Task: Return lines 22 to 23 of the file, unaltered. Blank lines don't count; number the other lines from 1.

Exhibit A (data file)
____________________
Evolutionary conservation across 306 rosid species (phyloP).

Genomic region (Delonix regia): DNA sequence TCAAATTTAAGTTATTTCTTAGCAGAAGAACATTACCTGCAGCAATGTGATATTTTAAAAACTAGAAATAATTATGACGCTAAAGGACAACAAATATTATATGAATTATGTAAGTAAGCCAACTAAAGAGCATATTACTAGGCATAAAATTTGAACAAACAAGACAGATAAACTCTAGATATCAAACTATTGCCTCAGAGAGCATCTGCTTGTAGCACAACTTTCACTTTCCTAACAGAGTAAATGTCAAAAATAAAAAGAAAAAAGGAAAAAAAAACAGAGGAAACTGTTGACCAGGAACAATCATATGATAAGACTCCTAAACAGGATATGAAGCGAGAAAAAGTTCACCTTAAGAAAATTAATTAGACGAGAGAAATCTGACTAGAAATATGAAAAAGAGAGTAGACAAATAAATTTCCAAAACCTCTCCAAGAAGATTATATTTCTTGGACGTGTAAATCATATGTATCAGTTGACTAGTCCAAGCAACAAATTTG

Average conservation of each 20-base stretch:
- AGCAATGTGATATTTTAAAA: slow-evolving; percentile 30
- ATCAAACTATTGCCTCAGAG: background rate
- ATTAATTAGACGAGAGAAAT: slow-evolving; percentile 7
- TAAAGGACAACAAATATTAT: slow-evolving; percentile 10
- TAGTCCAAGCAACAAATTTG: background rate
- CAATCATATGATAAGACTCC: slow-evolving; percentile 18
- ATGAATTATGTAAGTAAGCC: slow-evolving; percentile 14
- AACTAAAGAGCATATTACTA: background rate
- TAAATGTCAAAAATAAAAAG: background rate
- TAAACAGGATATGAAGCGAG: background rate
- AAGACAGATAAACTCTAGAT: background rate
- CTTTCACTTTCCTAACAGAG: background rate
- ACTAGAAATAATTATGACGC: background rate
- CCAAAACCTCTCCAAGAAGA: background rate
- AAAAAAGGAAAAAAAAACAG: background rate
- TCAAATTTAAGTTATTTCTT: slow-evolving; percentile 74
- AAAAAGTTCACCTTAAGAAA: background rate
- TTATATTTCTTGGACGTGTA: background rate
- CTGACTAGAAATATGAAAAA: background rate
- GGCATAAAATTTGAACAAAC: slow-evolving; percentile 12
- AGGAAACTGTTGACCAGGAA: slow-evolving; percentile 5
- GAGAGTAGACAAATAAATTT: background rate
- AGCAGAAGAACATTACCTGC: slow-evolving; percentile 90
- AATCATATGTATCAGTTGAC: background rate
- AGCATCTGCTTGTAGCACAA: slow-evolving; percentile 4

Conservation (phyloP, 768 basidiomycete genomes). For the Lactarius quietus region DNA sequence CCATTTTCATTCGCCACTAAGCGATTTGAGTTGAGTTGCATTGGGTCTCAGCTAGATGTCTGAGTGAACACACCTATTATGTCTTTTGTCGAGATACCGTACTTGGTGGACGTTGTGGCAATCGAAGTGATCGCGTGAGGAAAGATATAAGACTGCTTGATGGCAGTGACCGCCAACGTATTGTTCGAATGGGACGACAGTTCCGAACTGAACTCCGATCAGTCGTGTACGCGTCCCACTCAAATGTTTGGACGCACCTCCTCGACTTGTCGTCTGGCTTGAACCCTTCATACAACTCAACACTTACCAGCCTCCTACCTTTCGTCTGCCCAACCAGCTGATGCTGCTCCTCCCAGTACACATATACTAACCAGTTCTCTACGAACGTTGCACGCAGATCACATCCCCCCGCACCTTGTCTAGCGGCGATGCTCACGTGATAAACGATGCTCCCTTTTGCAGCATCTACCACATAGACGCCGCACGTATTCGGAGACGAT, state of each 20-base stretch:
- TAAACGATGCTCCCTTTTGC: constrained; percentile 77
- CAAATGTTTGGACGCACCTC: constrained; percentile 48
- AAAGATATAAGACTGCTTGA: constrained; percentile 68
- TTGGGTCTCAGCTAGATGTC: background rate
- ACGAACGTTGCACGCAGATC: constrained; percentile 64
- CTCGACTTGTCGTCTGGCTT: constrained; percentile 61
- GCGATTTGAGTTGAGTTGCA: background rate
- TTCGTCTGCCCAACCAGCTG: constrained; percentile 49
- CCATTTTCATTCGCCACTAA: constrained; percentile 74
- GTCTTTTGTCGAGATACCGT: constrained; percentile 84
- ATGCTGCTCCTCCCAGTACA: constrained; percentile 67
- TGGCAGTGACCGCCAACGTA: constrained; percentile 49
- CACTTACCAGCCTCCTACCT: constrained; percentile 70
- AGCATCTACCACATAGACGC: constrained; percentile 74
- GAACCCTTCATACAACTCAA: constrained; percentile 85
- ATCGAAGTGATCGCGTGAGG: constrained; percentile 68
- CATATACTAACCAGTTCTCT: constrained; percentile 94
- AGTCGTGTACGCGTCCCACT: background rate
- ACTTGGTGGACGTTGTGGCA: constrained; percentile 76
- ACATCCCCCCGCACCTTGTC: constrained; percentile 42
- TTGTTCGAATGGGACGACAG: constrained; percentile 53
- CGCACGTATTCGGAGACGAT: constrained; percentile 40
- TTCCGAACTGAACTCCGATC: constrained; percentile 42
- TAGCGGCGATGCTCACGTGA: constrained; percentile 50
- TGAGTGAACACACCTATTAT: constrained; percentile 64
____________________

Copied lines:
- CTGACTAGAAATATGAAAAA: background rate
- GGCATAAAATTTGAACAAAC: slow-evolving; percentile 12